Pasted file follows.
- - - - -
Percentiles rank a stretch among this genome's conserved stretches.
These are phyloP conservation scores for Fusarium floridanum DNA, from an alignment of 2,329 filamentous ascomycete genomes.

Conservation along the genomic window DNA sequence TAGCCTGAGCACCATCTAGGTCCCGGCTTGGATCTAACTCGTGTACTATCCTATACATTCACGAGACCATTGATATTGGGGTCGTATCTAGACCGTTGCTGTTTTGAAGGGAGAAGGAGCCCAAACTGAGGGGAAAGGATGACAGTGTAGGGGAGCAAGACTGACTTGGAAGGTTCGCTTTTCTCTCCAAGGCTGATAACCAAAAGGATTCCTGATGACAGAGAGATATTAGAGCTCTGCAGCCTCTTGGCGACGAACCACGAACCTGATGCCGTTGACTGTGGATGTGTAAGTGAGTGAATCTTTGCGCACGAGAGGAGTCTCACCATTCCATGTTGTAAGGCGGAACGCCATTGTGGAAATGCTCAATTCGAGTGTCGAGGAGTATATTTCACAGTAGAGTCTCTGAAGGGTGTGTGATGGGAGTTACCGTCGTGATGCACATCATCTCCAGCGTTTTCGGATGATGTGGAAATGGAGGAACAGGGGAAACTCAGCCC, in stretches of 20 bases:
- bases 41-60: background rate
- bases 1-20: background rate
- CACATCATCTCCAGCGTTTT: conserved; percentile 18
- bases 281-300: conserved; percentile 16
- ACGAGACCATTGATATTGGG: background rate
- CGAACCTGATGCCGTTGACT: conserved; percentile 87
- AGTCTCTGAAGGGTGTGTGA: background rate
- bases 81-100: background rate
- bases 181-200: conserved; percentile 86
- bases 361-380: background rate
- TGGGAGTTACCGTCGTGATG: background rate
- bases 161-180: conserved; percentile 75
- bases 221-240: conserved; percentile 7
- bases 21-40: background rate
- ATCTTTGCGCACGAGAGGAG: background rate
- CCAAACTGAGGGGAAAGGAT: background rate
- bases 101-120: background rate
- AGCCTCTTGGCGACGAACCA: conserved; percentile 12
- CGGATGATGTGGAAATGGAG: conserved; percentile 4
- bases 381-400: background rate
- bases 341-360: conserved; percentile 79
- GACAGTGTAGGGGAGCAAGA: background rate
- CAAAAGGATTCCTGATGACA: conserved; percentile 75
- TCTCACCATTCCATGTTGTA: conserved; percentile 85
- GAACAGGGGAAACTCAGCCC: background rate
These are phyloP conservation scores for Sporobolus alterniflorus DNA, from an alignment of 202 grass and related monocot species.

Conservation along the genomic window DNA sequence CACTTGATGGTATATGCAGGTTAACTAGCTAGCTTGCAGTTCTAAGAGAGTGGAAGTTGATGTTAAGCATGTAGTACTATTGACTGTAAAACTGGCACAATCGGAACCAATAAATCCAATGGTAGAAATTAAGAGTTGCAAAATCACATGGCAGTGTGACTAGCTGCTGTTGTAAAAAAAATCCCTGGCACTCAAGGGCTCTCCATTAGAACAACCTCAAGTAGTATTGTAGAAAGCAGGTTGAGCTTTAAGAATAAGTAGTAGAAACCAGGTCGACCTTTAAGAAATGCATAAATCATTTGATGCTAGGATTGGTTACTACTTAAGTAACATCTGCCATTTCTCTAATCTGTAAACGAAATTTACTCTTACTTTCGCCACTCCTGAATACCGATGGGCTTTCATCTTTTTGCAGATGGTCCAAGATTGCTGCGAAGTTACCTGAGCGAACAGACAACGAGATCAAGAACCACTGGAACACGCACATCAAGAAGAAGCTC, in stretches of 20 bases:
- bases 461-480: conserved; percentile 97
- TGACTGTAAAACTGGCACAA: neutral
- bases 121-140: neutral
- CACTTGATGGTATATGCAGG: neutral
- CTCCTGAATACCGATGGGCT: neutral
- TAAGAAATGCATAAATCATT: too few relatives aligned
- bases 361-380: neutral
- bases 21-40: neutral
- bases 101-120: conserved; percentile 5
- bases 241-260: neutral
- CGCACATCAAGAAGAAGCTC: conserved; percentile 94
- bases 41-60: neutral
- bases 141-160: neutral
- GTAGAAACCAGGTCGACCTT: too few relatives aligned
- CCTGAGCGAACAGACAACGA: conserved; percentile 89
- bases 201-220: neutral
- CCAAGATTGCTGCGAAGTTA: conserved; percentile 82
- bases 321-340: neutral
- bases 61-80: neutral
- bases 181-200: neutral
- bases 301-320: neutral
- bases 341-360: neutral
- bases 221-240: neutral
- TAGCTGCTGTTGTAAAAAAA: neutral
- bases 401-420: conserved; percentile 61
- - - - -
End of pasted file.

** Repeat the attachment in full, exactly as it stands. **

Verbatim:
Percentiles rank a stretch among this genome's conserved stretches.
These are phyloP conservation scores for Fusarium floridanum DNA, from an alignment of 2,329 filamentous ascomycete genomes.

Conservation along the genomic window DNA sequence TAGCCTGAGCACCATCTAGGTCCCGGCTTGGATCTAACTCGTGTACTATCCTATACATTCACGAGACCATTGATATTGGGGTCGTATCTAGACCGTTGCTGTTTTGAAGGGAGAAGGAGCCCAAACTGAGGGGAAAGGATGACAGTGTAGGGGAGCAAGACTGACTTGGAAGGTTCGCTTTTCTCTCCAAGGCTGATAACCAAAAGGATTCCTGATGACAGAGAGATATTAGAGCTCTGCAGCCTCTTGGCGACGAACCACGAACCTGATGCCGTTGACTGTGGATGTGTAAGTGAGTGAATCTTTGCGCACGAGAGGAGTCTCACCATTCCATGTTGTAAGGCGGAACGCCATTGTGGAAATGCTCAATTCGAGTGTCGAGGAGTATATTTCACAGTAGAGTCTCTGAAGGGTGTGTGATGGGAGTTACCGTCGTGATGCACATCATCTCCAGCGTTTTCGGATGATGTGGAAATGGAGGAACAGGGGAAACTCAGCCC, in stretches of 20 bases:
- bases 41-60: background rate
- bases 1-20: background rate
- CACATCATCTCCAGCGTTTT: conserved; percentile 18
- bases 281-300: conserved; percentile 16
- ACGAGACCATTGATATTGGG: background rate
- CGAACCTGATGCCGTTGACT: conserved; percentile 87
- AGTCTCTGAAGGGTGTGTGA: background rate
- bases 81-100: background rate
- bases 181-200: conserved; percentile 86
- bases 361-380: background rate
- TGGGAGTTACCGTCGTGATG: background rate
- bases 161-180: conserved; percentile 75
- bases 221-240: conserved; percentile 7
- bases 21-40: background rate
- ATCTTTGCGCACGAGAGGAG: background rate
- CCAAACTGAGGGGAAAGGAT: background rate
- bases 101-120: background rate
- AGCCTCTTGGCGACGAACCA: conserved; percentile 12
- CGGATGATGTGGAAATGGAG: conserved; percentile 4
- bases 381-400: background rate
- bases 341-360: conserved; percentile 79
- GACAGTGTAGGGGAGCAAGA: background rate
- CAAAAGGATTCCTGATGACA: conserved; percentile 75
- TCTCACCATTCCATGTTGTA: conserved; percentile 85
- GAACAGGGGAAACTCAGCCC: background rate
These are phyloP conservation scores for Sporobolus alterniflorus DNA, from an alignment of 202 grass and related monocot species.

Conservation along the genomic window DNA sequence CACTTGATGGTATATGCAGGTTAACTAGCTAGCTTGCAGTTCTAAGAGAGTGGAAGTTGATGTTAAGCATGTAGTACTATTGACTGTAAAACTGGCACAATCGGAACCAATAAATCCAATGGTAGAAATTAAGAGTTGCAAAATCACATGGCAGTGTGACTAGCTGCTGTTGTAAAAAAAATCCCTGGCACTCAAGGGCTCTCCATTAGAACAACCTCAAGTAGTATTGTAGAAAGCAGGTTGAGCTTTAAGAATAAGTAGTAGAAACCAGGTCGACCTTTAAGAAATGCATAAATCATTTGATGCTAGGATTGGTTACTACTTAAGTAACATCTGCCATTTCTCTAATCTGTAAACGAAATTTACTCTTACTTTCGCCACTCCTGAATACCGATGGGCTTTCATCTTTTTGCAGATGGTCCAAGATTGCTGCGAAGTTACCTGAGCGAACAGACAACGAGATCAAGAACCACTGGAACACGCACATCAAGAAGAAGCTC, in stretches of 20 bases:
- bases 461-480: conserved; percentile 97
- TGACTGTAAAACTGGCACAA: neutral
- bases 121-140: neutral
- CACTTGATGGTATATGCAGG: neutral
- CTCCTGAATACCGATGGGCT: neutral
- TAAGAAATGCATAAATCATT: too few relatives aligned
- bases 361-380: neutral
- bases 21-40: neutral
- bases 101-120: conserved; percentile 5
- bases 241-260: neutral
- CGCACATCAAGAAGAAGCTC: conserved; percentile 94
- bases 41-60: neutral
- bases 141-160: neutral
- GTAGAAACCAGGTCGACCTT: too few relatives aligned
- CCTGAGCGAACAGACAACGA: conserved; percentile 89
- bases 201-220: neutral
- CCAAGATTGCTGCGAAGTTA: conserved; percentile 82
- bases 321-340: neutral
- bases 61-80: neutral
- bases 181-200: neutral
- bases 301-320: neutral
- bases 341-360: neutral
- bases 221-240: neutral
- TAGCTGCTGTTGTAAAAAAA: neutral
- bases 401-420: conserved; percentile 61